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Author Topic: Does conservation of angular momentum apply to electrons orbiting atoms?  (Read 9153 times)

Offline jartza

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Hey now I know. Elliptically polarized photon, where the ellipse is very long and thin is about the same as linearly polarized photon!

I see, Wikipedia says the same. Well I invented it anyway.

So ... there are no non-polarized photons.

 

Offline jartza

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So, on the left we see linearly polarized light.
On the right we see circularly polarized light, I guess?
(both lights are made of two photons)



 

Offline JP

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I would personally drop the term photon, since properly describing a beam of light in terms of photons is a complicated process, but the basic idea is right: a linearly polarized beam of light can be thought of as the addition of a left-hand circularly polarized and a right-hand circularly polarized beam.  Similarly, a circularly polarized beam of light can be thought of as the addition of two linearly polarized beams (in this case you have to add phase to one beam, which basically means you shift it by 1/4 wavelength with respect to the other beam.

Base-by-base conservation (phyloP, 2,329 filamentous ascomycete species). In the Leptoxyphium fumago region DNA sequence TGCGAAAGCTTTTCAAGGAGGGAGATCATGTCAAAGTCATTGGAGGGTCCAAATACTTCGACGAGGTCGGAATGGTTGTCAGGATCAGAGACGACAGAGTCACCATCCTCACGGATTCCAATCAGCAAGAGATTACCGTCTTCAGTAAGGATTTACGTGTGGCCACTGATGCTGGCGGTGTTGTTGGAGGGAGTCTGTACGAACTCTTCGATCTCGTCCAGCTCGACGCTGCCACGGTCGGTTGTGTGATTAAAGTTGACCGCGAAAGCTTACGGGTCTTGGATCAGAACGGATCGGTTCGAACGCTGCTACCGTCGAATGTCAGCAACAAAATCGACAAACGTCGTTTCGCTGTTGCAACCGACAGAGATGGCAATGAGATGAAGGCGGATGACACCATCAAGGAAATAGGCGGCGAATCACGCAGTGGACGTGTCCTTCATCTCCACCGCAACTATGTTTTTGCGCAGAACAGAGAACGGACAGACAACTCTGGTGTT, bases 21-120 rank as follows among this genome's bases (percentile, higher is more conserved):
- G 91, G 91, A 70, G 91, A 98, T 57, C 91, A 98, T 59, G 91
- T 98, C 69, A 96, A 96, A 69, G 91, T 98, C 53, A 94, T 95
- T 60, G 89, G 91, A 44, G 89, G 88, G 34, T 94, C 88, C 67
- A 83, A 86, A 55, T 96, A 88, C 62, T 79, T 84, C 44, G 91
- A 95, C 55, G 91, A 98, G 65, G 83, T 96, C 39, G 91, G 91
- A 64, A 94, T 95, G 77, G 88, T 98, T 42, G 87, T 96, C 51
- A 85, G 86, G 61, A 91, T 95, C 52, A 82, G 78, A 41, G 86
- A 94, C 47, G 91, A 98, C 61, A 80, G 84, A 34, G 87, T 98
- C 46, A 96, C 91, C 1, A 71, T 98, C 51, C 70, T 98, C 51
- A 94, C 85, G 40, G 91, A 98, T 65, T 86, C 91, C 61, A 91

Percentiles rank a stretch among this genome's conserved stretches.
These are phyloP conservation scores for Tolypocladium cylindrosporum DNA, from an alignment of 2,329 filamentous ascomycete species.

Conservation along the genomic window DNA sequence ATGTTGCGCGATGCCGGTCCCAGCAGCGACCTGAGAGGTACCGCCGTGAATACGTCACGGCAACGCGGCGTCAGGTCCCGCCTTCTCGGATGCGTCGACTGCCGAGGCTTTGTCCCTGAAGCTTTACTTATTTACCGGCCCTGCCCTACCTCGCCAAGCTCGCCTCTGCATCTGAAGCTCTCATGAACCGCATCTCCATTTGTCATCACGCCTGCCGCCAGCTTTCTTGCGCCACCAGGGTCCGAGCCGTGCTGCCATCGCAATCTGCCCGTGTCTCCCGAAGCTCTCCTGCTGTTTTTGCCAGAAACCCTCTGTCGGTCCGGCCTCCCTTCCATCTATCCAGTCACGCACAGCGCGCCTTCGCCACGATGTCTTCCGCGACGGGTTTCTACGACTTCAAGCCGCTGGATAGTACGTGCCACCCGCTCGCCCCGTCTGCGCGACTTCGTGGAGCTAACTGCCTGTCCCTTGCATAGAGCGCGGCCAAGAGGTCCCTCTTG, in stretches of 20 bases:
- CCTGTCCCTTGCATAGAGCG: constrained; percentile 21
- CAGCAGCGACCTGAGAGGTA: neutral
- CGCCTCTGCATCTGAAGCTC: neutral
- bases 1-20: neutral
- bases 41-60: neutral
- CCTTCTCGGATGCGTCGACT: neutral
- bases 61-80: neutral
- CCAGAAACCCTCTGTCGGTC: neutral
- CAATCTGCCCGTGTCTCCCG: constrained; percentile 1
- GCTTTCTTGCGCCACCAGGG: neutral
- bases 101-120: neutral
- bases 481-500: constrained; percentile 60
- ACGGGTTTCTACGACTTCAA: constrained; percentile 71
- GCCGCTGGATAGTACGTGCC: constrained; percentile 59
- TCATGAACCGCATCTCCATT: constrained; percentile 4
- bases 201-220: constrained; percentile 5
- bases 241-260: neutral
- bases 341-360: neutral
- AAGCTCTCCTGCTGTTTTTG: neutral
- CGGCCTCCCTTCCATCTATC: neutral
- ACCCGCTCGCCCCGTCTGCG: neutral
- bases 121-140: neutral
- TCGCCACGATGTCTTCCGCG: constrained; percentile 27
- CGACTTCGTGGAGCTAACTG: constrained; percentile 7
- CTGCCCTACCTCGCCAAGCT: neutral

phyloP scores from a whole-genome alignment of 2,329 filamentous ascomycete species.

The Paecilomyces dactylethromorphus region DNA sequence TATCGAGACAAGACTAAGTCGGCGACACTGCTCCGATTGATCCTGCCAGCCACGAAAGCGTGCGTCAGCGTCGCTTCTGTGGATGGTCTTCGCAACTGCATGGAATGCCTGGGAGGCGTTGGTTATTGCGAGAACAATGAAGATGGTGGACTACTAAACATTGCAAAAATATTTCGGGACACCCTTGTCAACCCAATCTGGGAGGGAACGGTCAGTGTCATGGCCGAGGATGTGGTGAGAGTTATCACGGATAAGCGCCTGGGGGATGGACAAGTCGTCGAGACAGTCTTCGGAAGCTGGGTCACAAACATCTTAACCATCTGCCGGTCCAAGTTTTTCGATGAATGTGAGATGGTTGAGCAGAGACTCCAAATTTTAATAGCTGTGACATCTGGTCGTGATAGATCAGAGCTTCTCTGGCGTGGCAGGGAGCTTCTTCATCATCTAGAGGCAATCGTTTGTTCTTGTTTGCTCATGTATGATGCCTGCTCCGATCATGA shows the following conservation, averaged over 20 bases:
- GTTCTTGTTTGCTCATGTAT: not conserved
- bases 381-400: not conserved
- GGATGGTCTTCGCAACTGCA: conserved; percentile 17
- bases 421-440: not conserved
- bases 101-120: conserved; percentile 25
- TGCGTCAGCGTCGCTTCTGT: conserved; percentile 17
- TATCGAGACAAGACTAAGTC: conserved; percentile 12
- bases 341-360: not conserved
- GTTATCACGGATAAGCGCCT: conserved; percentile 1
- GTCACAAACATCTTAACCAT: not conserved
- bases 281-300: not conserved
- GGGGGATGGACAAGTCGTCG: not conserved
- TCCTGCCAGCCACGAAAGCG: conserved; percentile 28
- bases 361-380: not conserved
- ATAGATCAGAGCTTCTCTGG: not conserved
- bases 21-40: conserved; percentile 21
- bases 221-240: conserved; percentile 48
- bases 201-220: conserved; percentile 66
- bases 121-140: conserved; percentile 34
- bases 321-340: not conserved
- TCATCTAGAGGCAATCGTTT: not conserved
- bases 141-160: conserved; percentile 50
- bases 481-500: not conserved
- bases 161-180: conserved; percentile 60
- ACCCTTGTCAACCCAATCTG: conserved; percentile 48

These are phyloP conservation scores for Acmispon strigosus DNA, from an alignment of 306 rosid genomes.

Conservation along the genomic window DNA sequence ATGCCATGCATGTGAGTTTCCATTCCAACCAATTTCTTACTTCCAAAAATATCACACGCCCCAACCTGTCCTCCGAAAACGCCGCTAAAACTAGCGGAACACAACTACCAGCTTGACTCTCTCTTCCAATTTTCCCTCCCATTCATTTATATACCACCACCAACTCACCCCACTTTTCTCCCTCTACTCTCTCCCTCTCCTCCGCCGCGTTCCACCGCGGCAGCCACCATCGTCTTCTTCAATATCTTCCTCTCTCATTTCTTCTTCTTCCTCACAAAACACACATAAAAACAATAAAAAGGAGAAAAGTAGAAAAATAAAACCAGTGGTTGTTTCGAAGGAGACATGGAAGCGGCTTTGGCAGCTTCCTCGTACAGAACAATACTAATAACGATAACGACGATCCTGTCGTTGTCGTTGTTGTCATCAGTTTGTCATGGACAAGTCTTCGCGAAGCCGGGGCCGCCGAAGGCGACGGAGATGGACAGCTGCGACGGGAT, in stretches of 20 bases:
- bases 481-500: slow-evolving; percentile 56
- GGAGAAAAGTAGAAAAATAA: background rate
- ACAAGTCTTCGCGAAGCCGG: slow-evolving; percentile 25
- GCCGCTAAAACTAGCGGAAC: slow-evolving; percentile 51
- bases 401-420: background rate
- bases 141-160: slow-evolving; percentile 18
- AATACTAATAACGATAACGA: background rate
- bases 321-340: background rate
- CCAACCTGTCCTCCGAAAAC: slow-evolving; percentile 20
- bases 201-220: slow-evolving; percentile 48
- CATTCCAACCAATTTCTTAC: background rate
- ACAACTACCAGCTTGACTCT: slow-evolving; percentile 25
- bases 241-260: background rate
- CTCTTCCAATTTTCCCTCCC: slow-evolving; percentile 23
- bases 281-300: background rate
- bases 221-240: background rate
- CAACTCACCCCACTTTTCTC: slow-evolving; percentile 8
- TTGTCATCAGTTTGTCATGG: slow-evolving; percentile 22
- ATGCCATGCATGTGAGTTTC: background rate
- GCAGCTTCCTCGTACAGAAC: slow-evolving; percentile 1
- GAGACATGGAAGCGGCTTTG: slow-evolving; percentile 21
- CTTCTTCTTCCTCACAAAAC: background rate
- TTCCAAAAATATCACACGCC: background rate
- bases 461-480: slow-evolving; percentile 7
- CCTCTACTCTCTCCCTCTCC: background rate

Offline jartza

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Actually photons have 'spin', other name for this 'spin' could be 'elliptical polarization'

So, some photons have very elongated spin, some have quite round spin.

This is how light that is made of one photon can be polarized in all the same ways that light made of two photons can be polarized.

Now doesn't this just sound very very much wrong:
So, some photons have very elongated spin, some have quite round spin.

Well, anyway, photons have spins with different elongations pointing at different directions.



 

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